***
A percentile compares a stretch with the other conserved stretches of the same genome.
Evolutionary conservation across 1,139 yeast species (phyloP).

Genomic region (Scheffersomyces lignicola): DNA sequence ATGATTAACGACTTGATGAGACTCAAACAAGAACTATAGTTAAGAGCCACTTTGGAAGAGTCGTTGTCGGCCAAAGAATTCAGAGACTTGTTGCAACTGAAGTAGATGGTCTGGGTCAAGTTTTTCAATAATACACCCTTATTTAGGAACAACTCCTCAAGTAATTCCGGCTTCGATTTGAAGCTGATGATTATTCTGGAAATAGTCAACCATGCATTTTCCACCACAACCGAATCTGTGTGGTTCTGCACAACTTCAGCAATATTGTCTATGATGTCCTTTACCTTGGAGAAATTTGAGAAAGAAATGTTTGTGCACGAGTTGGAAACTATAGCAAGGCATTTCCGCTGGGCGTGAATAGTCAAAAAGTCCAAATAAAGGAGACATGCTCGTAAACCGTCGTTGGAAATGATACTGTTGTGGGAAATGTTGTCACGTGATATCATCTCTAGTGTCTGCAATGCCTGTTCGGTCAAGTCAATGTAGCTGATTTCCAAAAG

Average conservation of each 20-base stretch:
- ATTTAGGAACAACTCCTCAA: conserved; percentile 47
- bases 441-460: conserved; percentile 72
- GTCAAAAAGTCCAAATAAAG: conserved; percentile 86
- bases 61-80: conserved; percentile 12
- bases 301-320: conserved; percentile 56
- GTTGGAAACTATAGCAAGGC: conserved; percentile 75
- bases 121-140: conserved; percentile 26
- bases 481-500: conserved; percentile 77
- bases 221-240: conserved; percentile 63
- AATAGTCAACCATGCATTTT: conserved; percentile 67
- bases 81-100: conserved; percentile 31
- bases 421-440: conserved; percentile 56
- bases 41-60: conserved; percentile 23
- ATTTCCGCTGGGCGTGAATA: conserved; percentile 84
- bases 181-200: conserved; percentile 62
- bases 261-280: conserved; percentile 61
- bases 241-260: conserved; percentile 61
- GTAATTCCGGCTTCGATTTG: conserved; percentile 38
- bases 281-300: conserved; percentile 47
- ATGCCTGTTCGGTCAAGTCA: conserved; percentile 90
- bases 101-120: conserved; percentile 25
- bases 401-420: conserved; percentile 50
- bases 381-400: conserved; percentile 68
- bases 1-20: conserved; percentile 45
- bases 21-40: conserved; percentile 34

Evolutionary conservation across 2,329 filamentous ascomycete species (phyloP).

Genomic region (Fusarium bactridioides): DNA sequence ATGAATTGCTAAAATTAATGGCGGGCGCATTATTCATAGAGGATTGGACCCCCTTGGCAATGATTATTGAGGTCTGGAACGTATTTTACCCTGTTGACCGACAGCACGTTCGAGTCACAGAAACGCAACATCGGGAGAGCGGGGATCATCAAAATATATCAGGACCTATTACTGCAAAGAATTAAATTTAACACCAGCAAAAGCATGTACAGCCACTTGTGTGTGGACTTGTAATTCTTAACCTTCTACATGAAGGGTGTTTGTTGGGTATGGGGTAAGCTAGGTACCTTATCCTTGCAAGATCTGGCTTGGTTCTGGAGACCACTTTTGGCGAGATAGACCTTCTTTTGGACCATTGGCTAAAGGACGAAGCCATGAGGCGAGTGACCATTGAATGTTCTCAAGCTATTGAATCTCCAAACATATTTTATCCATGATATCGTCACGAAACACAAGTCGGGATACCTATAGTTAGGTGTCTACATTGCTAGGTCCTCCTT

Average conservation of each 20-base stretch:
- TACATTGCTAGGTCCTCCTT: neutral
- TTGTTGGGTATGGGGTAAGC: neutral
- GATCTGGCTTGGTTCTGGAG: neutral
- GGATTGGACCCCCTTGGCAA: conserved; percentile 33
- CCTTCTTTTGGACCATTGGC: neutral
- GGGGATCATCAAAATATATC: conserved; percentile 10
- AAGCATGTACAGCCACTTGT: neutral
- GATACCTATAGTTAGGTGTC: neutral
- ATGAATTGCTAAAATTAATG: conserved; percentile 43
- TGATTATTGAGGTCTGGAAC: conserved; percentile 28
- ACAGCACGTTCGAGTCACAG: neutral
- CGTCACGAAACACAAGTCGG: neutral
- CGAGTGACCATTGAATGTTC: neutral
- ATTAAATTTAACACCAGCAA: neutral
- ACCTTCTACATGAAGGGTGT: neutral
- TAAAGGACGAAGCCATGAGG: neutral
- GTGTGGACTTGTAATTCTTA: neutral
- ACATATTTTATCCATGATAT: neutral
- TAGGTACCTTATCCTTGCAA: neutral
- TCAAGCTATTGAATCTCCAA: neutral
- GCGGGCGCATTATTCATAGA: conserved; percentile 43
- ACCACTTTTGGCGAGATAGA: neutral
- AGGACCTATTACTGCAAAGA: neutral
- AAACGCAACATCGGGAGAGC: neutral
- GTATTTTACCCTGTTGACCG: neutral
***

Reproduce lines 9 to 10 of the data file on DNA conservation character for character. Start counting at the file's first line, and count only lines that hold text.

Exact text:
- bases 301-320: conserved; percentile 56
- GTTGGAAACTATAGCAAGGC: conserved; percentile 75